The coronavirus pandemic has been devasting for airline stocks like International Consolidated Airlines (IAG), the owner of British Airways, and Easyjet. In 2020, industry-wide revenue passenger kilometres (RPKs) — flying a paying customer one kilometre equals one RPK — fell back to levels last seen in 1999 according to the CAPA fleet database.
The number of passenger aircraft in service fell from 23,600 at the end of 2019 to 16,700 at the end of 2020. Despite airlines slashing the number of planes in active service, the load factor — a measure of how full planes are — fell back to around 65%, which is a level not seen since the 90s.
IAG and Easyjet stock nosedive
It will come as no surprise that the share price of Easyjet is down 43% over the last 12 months. IAG stock has also tumbled 59% over the course of a year. Both companies experienced slumps in revenue in 2020 and issued sizeable amounts of debt to generate cash. Today, British Airways announced it had received an additional £2.45bn in debt financing and will not be paying dividends to its parent, IAG, before the end of 2023. In January, Easyjet signed up for a £1.4bn five-year loan facility, bringing the total raised during the pandemic to £4.5bn.
Considering only the short-term woes of IAG and Easyjet makes it easy to forget that industry growth was healthy before the pandemic. Except for 2001 and 2009, industry RPKs had been growing every year since 1996. In 2017, despite thousands more aircraft taking to the skies, industry load factors were more like 80%.
The pandemic will end eventually. Perhaps experience with remote working will eat away at some business travel, and long-haul trips will be taken with trepidation for a while. Still, eventually, people will take to the skies in large numbers again. Airline stocks are, I think, poised for a recovery, but there is still rough air ahead.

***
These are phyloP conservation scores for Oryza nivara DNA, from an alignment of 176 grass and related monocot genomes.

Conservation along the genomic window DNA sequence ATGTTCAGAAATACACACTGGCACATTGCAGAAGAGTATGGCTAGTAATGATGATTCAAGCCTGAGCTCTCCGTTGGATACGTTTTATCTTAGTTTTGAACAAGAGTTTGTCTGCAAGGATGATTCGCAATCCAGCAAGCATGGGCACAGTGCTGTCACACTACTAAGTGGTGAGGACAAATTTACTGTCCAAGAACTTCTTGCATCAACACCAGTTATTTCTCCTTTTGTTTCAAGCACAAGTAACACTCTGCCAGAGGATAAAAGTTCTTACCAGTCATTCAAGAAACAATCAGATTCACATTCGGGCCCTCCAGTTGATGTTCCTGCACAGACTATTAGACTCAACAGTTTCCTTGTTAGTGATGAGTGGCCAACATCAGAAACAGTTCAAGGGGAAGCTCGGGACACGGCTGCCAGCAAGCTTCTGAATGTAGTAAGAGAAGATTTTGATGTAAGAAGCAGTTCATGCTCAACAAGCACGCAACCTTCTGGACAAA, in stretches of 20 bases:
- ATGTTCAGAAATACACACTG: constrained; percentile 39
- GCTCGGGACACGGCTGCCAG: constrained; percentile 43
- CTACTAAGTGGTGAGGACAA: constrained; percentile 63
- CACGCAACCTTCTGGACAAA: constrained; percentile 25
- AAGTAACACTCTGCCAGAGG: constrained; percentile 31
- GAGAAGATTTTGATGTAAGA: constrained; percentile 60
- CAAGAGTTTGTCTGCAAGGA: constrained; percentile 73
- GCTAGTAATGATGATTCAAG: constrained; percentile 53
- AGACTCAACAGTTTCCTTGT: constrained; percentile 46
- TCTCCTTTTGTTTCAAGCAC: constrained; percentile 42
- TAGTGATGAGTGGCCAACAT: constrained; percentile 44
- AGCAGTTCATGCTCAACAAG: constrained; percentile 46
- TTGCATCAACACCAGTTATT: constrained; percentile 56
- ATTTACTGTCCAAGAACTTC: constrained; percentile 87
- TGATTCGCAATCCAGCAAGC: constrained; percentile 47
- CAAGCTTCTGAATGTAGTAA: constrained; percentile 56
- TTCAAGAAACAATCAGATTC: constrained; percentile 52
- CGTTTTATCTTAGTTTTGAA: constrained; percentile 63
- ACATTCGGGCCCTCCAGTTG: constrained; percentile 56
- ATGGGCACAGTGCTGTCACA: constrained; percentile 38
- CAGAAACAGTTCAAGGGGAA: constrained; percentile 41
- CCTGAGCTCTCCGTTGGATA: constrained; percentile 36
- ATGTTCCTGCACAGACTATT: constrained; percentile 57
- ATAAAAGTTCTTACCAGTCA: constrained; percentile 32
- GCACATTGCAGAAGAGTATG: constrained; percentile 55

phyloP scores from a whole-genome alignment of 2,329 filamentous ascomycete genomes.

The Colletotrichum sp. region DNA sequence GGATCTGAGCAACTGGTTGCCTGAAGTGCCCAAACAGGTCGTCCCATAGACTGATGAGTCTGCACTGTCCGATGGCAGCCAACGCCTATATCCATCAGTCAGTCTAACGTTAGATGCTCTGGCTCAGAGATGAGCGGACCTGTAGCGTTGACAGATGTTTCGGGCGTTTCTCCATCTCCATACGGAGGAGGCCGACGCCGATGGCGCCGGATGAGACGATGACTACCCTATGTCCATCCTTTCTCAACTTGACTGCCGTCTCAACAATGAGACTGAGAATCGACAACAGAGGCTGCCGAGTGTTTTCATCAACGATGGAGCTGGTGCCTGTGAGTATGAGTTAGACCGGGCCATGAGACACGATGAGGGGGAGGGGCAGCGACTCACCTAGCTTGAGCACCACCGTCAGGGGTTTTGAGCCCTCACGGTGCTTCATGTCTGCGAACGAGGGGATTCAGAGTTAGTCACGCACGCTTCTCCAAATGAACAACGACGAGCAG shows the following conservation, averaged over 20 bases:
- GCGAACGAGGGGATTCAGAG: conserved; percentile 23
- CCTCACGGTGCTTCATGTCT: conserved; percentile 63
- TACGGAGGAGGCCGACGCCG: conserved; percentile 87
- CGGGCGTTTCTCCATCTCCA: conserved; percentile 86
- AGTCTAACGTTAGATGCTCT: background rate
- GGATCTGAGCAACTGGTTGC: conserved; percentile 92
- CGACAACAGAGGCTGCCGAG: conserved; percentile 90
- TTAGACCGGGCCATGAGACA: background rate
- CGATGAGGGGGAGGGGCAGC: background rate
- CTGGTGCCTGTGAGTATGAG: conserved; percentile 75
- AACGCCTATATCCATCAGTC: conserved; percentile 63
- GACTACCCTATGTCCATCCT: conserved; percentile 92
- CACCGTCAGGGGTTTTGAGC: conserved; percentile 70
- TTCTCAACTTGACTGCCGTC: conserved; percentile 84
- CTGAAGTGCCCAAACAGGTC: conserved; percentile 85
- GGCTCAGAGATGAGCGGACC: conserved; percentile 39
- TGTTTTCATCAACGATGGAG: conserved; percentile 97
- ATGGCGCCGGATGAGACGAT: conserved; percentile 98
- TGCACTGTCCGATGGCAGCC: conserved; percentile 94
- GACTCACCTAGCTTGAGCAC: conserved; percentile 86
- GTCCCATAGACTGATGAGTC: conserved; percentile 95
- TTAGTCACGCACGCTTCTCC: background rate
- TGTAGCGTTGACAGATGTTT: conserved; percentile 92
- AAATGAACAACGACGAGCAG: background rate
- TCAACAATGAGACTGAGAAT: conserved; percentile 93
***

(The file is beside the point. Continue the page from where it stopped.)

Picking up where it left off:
Who to fly with?
There are four London-listed airline stocks. Market cap to revenue ratios splits them into two groups: IAG and Easyjet with lower than average ratios and Ryanair and Wizzair with higher. The Wizzair share price is up 14% over the last 12 months, and Ryanair’s share price has risen 6% over the last year. It appears that stronger cash positions going in and gentler debt raising during the crisis for Wizzair and Ryanair explain much of the difference in valuations.
|Name||Ticker||Market Cap||Revenue||Market Cap to Revenue|
|International Consolidated Airlines||IAG||€7.9bn||€16.35bn||0.5|
Source: Financial Times Markets Data and author’s calculations
Ryanair and Easyjet are short-haul market competitors, but Ryanair has a stronger balance sheet. But IAG is restructuring to compete with low-cost airlines like Ryanair and Easyjet domestically. Its long-haul and business class travel routes will probably take longer to recover fully, if at all.
Short-haul competition between Ryanair, Easyjet, and IAG is likely to be fierce. For this reason, I would, and indeed have bought shares in Wizzair. It is based in Eastern Europe and serves a slightly different short-haul market than the other three. However, even a younger and more robustly growing Eastern European air travel market is not immune to a protracted pandemic. If travel restrictions linger longer than expected, no airline will be spared the pain.
Covid-19 is ripping the investment world in two…
Some companies have seen exploding cash-flows, soaring valuations and record results…
…Others are scrimping and suffering.
Entire industries look to be going extinct.
Such world-changing events may only happen once in a lifetime.
And it seems there’s no middle ground.
Financially, you’ll want to learn how to get positioned on the winning side.
That’s why our expert analysts have put together this special report.
If the pandemic has completely changed our lives forever, then they believe that this stock, hidden inside the tech-heavy NASDAQ, could be set for monstrous gains...
James J. McCombie owns shares of Wizz Air Holdings. The Motley Fool UK has recommended Wizz Air Holdings. Views expressed on the companies mentioned in this article are those of the writer and therefore may differ from the official recommendations we make in our subscription services such as Share Advisor, Hidden Winners and Pro. Here at The Motley Fool we believe that considering a diverse range of insights makes us better investors.